Author: Ana Silvia Velásquez

Panama defines ultimate beneficial owner Beneficiary as a natural person who, directly or indirectly, owns, controls and / or exercises significant influence over the account relationship, contractual relationship and / or the business; or the natural person who benefits from a transaction, or who exercises final control over the decisions of the legal person.

For decades we have opened our doors to foreign investment and multiple generations of investors who see in our territory an opportunity to start their business or expand their regional reach.

The adoption of the dollar as a currency within our economy multiplied the international interest in commerce – attracted by the Panama Canal – and in banking, which plays a preponderant role in our economy today.

According to a report by ECLAC (the United Nations Economic Commission for Latin America and the Caribbean) thanks to the use of the US dollar, the absence of restrictions on capital markets and the absence of a central bank jointly favored the development of an International Banking Center, which has not been affected by international financial crises.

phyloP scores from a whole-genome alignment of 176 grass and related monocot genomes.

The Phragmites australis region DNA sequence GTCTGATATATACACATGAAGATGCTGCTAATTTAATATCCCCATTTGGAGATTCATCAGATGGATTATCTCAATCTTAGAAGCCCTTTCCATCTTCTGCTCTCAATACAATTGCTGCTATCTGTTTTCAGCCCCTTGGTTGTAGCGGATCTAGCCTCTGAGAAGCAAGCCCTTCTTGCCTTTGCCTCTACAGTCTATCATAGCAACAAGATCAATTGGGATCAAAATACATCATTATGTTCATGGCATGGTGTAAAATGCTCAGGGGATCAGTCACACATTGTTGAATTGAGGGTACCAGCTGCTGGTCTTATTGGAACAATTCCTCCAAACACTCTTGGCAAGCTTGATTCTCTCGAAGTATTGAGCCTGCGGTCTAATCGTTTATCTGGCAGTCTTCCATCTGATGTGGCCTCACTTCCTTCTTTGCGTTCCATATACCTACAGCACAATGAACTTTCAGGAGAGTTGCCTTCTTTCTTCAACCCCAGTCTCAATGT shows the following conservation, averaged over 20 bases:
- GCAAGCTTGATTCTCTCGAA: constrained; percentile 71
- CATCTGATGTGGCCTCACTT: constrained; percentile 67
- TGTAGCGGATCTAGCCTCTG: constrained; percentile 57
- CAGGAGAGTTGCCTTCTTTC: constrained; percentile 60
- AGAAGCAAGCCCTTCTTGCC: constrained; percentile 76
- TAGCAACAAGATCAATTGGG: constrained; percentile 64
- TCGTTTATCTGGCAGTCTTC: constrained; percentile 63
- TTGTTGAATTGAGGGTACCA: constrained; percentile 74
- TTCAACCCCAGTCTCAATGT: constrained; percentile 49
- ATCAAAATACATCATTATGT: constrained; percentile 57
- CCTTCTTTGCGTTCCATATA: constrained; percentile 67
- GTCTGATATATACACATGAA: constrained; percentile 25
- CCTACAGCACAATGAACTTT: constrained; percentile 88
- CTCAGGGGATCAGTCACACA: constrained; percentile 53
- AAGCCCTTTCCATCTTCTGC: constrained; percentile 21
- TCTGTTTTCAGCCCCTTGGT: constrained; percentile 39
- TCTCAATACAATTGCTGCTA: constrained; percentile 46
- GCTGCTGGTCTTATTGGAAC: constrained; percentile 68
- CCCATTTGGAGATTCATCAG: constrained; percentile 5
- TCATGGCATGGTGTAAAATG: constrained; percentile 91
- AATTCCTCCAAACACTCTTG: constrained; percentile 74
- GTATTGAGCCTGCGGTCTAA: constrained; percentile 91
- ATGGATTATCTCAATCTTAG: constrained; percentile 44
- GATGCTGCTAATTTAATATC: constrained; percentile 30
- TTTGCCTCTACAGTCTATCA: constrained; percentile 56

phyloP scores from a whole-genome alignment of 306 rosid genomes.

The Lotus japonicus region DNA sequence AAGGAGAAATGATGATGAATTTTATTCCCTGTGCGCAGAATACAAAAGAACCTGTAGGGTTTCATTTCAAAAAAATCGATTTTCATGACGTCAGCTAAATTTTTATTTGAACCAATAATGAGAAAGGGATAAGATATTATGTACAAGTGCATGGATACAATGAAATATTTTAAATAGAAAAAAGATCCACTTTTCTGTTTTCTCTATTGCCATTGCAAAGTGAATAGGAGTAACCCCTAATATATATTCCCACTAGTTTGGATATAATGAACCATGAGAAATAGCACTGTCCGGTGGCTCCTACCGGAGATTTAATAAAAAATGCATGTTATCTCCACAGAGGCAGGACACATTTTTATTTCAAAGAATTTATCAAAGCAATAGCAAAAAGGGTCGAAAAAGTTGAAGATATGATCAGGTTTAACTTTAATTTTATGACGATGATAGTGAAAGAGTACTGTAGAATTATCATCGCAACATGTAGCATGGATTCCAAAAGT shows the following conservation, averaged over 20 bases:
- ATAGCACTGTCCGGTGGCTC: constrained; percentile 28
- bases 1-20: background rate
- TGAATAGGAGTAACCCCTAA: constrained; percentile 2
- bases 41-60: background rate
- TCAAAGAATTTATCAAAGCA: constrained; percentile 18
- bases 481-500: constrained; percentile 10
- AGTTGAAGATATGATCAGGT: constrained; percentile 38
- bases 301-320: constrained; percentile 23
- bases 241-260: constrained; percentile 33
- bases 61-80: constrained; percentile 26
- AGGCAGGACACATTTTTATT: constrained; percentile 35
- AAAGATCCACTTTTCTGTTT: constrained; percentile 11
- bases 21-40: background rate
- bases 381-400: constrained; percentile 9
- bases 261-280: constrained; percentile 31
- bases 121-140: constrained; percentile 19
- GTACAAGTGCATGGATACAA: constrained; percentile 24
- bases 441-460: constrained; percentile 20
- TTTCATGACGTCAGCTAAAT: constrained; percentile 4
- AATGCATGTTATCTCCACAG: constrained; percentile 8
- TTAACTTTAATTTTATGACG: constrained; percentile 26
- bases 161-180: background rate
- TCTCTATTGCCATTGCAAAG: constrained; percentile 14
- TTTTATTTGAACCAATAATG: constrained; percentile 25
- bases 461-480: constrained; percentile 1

Over the years, due to a variety of socio-political and economic factors, a Law was created in 1927 for the formation of joint-stock companies, with the purpose of granting privacy and security to the investor and in this way motivating foreign investment.

After more than 90 years of the creation of this legal framework, there is a conducive environment for investments in our country, which a provides multiple benefits to its users. Although, at the same time, public limited companies are not exempt from their use to hide operations related to illegal activities, this has generated a negative narrative regarding the image of public limited companies, which is far from the truth.